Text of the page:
“No longer will the clanging bell and the piercing whistles of veteran No. 962 be heard on the Okanagan sub-division between Kelowna and Sicamous” read an article in the Kelowna Courier of March 18, 1957.
Engine 962 carried both passengers and freight through the Okanagan Valley in a time when steam-powered trains were considered the work-horses of the Canadian Pacific’s Okanagan run. Ontario-born Charles Hagitt, who served as the engine’s chief engineer, described it as the “pride of the Okanagan,” and when he retired in 1950 said he felt like he was parting from an old friend.
It was thought that the engine would be used for many more years after Haggitt’s retirement, but when service between Kelowna and Sicamous was discontinued in 1954, the engine was used as a yard switcher in Vernon.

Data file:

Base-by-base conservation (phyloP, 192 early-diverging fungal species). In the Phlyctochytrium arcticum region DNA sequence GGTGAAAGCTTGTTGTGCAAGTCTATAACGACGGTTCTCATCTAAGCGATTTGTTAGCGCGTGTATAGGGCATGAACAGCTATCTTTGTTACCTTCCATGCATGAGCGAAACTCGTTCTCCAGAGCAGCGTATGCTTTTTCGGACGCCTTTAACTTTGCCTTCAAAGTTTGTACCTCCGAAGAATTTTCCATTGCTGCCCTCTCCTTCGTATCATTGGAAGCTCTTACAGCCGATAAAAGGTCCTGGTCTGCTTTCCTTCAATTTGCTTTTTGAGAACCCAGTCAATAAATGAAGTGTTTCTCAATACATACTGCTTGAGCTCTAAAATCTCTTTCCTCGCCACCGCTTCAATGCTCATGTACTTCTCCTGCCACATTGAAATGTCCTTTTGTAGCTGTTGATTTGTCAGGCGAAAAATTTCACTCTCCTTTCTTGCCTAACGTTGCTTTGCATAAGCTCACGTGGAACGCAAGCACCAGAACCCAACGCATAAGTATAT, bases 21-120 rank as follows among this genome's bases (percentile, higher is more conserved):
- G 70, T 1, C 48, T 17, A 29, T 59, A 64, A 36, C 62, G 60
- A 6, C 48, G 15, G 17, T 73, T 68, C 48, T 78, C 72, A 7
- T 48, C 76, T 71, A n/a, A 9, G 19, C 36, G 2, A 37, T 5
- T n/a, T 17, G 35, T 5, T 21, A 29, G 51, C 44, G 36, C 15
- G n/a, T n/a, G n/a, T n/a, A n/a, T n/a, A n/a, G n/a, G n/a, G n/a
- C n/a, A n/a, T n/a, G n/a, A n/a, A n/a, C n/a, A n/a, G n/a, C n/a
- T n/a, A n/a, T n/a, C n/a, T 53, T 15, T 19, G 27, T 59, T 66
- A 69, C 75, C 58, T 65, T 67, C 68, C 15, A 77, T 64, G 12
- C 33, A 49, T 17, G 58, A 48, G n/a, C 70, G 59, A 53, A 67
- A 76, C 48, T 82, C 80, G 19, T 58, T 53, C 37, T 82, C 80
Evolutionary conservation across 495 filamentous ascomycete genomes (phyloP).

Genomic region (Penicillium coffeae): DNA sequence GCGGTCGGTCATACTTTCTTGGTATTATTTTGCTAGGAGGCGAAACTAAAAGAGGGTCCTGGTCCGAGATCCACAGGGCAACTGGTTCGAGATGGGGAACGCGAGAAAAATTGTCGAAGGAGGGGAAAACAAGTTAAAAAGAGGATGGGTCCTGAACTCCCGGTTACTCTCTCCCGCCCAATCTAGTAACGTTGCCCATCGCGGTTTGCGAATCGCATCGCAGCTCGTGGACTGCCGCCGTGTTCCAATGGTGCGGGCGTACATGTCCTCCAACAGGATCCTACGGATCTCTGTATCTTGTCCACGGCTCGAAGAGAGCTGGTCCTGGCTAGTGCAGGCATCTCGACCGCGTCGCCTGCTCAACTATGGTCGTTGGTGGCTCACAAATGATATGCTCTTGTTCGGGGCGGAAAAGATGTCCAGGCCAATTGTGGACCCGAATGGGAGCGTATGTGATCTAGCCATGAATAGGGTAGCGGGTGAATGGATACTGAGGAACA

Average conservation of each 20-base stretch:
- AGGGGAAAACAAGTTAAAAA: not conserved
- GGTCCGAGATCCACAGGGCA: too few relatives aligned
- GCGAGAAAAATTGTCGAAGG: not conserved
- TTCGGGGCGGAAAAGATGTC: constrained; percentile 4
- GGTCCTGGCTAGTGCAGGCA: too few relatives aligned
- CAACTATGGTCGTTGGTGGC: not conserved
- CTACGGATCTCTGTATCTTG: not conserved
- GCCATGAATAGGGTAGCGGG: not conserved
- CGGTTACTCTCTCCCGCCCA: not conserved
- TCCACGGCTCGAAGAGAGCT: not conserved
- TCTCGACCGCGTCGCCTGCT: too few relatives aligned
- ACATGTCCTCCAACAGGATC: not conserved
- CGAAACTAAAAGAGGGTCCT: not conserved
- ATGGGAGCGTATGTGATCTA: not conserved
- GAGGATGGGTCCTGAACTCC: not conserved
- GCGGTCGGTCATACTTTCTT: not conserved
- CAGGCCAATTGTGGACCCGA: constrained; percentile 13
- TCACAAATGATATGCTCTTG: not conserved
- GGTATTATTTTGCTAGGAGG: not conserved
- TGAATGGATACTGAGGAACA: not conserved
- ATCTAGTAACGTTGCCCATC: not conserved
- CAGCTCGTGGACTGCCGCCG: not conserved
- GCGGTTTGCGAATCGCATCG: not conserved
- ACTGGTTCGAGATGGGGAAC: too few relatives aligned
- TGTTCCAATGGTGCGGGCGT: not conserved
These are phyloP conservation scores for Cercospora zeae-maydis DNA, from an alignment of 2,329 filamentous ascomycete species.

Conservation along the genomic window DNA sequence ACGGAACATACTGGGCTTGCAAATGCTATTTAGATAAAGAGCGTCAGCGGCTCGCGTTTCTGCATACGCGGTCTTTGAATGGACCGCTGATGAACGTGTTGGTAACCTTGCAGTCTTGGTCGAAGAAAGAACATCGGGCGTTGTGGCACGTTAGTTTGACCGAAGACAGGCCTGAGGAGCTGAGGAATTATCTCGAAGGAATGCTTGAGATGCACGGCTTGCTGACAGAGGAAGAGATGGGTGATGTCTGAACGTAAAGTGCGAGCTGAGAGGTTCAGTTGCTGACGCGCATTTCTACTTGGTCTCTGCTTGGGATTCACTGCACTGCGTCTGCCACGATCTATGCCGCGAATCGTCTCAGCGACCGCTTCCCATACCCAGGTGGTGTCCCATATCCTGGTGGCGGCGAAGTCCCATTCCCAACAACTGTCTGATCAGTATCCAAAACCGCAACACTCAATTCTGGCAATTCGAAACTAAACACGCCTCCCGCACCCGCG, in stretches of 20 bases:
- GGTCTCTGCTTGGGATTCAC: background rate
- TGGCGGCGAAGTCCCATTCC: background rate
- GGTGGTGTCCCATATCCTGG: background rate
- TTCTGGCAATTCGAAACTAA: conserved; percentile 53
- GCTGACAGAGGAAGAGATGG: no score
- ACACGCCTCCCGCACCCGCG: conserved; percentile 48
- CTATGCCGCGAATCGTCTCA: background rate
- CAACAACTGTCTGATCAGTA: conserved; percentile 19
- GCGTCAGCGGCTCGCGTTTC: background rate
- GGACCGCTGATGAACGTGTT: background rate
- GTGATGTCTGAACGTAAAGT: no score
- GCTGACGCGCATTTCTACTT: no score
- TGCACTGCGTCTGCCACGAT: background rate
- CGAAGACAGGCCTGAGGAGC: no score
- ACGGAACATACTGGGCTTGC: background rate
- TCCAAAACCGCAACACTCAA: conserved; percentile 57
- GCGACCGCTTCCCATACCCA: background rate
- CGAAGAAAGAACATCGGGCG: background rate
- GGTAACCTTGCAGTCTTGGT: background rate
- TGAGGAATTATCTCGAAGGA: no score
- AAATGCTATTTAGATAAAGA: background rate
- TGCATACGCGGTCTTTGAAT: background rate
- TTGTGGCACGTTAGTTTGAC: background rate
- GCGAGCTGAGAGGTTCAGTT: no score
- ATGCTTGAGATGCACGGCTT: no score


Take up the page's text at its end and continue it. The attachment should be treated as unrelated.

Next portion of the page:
It performed its last passenger run in 1957 (and was, in fact, the last steam engine to haul a passenger train from Kelowna on the CPR) with engineer Cyrill Taylor at the controls. The engine was then scraped in 1958 when the CPR converted to diesel power.
The Bell Donated
The engine’s bell—which was heard many times by the residents of Vernon as the train passed through—was donated to the City in 1959, and was later turned over the Vernon Museum. It remains on display at the museum’s front entrance.
To explore more of Vernon’s history, check out our other blog posts!
Gwyneth Evans, Research and Communications Coordinator